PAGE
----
Into The Fire(7)By: E. L. Todd
“Find a nice girl and settle down.”
“What the hell is that going to do?” I demanded. “What does it matter if I have sex with one girl or twenty?”
Mom cringed at my crude words. “Because when you find the right girl, you’ll grow up.”
“You think if I get a girlfriend, I’ll suddenly change my mind about the shop?”
“Yes,” Mom said seriously. “You’ll realize you can’t raise a family with that kind of reputation. You’ll open your eyes and grow up. And you’ll thank us for it.”
“So, if I get a girlfriend, you’ll pay back the loan?” That wasn’t adding up. “As soon as I get the money, I’ll open the shop anyway.”
“When we see you fall in love with her, we’ll hand over the money,” Mom said. “And then you can do whatever the hell you want—and we know you won’t open that shop.”
I was already anti-girlfriend but I definitely wouldn’t be with someone who didn’t accept me for who I was. So, their plan was stupid. But I didn’t see any way around it. If I just did as they asked, I’d get their money and pursue my dream. Then I wouldn’t be at their mercy like this. I could finally do what I wanted.
“Fine,” I said. “We have a deal.”
Dad visibly relaxed now that the fight was over.
“And it better be a nice girl,” Mom said. “No one with ink and that crap.”
God, my parents were judgmental. “Fine. Whatever. But you need to give me your word that you’ll return my money.” I leaned forward and looked her in the eye. “I’m not agreeing to this unless you do.”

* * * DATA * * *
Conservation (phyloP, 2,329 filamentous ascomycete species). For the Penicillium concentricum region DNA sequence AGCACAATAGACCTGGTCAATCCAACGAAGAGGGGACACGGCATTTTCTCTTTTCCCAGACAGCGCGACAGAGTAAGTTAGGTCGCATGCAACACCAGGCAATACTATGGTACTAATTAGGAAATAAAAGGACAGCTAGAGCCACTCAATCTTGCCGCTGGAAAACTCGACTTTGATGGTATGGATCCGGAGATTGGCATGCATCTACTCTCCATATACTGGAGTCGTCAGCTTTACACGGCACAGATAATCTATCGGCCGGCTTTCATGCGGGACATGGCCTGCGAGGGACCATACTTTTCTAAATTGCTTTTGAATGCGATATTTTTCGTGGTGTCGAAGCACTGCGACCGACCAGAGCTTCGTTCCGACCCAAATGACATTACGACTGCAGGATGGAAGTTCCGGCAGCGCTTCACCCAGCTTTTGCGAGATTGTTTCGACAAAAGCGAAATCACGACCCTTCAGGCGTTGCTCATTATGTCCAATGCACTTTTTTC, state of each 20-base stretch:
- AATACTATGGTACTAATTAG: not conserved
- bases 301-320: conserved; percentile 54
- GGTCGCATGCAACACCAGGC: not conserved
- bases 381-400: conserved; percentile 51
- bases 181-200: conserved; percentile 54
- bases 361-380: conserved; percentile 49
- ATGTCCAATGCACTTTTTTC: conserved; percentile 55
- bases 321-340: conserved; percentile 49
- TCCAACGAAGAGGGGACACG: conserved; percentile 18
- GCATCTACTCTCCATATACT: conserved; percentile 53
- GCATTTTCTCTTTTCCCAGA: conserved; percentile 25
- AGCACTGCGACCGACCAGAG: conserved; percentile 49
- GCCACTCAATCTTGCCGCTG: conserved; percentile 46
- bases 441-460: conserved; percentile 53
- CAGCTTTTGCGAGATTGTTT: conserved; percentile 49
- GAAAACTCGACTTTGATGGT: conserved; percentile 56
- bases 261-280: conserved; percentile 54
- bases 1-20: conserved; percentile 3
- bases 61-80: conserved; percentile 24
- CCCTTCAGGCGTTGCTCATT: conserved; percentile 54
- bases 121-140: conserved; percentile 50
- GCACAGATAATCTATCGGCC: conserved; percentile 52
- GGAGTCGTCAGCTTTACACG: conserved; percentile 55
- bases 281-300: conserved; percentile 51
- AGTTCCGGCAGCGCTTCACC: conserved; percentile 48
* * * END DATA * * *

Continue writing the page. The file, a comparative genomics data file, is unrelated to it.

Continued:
She nodded. “I promise, Ash.”
I turned to my dad and waited for his pledge.
“Yes, Son. We’ll keep our word.”
“How’d it go?” Sawyer asked when I walked into his apartment.
“I’ll give you the short version of the long version,” I said as I grabbed a beer from the fridge. “If I get a serious girlfriend, they’ll give me the money.”
He was sitting on the couch watching TV. The game faded to the background as he turned to me. “Wait…what? What does that have to do with anything?”
“They know they can’t get me to change so they think a serious girlfriend might have some magic up her sleeve.”
“Dude, your parents are lame.” He took a drink of his beer.
“My parents are shitheads. They already disliked me when I started inking, but they really started hating me after I was in jail for three days. In their eyes, I can’t do anything right. Honestly, I wouldn’t give a damn if they didn’t have my money.”
“Well, getting a girlfriend should be easy enough for you.”
My eyebrows furrowed as I sat on the couch. “How do you figure? I’ve never had a girlfriend before.”
“But it won’t be hard to get one.” He eyed his watch. “You could get one before midnight if you really wanted to.”
“Well, I know that,” I said before I took a drink. “But I don’t want one. What do you do with them anyway?”
He shrugged. “Talk to them?”
“See, I don’t like to talk.”
“Take them out to dinner?”
“But then I’d have to talk to them for an entire meal. Shit, I don’t have that much to talk about.”
“Have sex with them?”
“Well, I’m down with that. But I can’t have sex with the same person more than a few times. It grows stale like bread that’s been left out too long.”
“Then what are you going to do?”
I shrugged. “I’m not going to waste some girl’s time by pretending to actually like her. That would be fucked up. And how could I get a girl to go along with it unless there was something in it for her?” I searched my brain for an answer but was drawing a blank.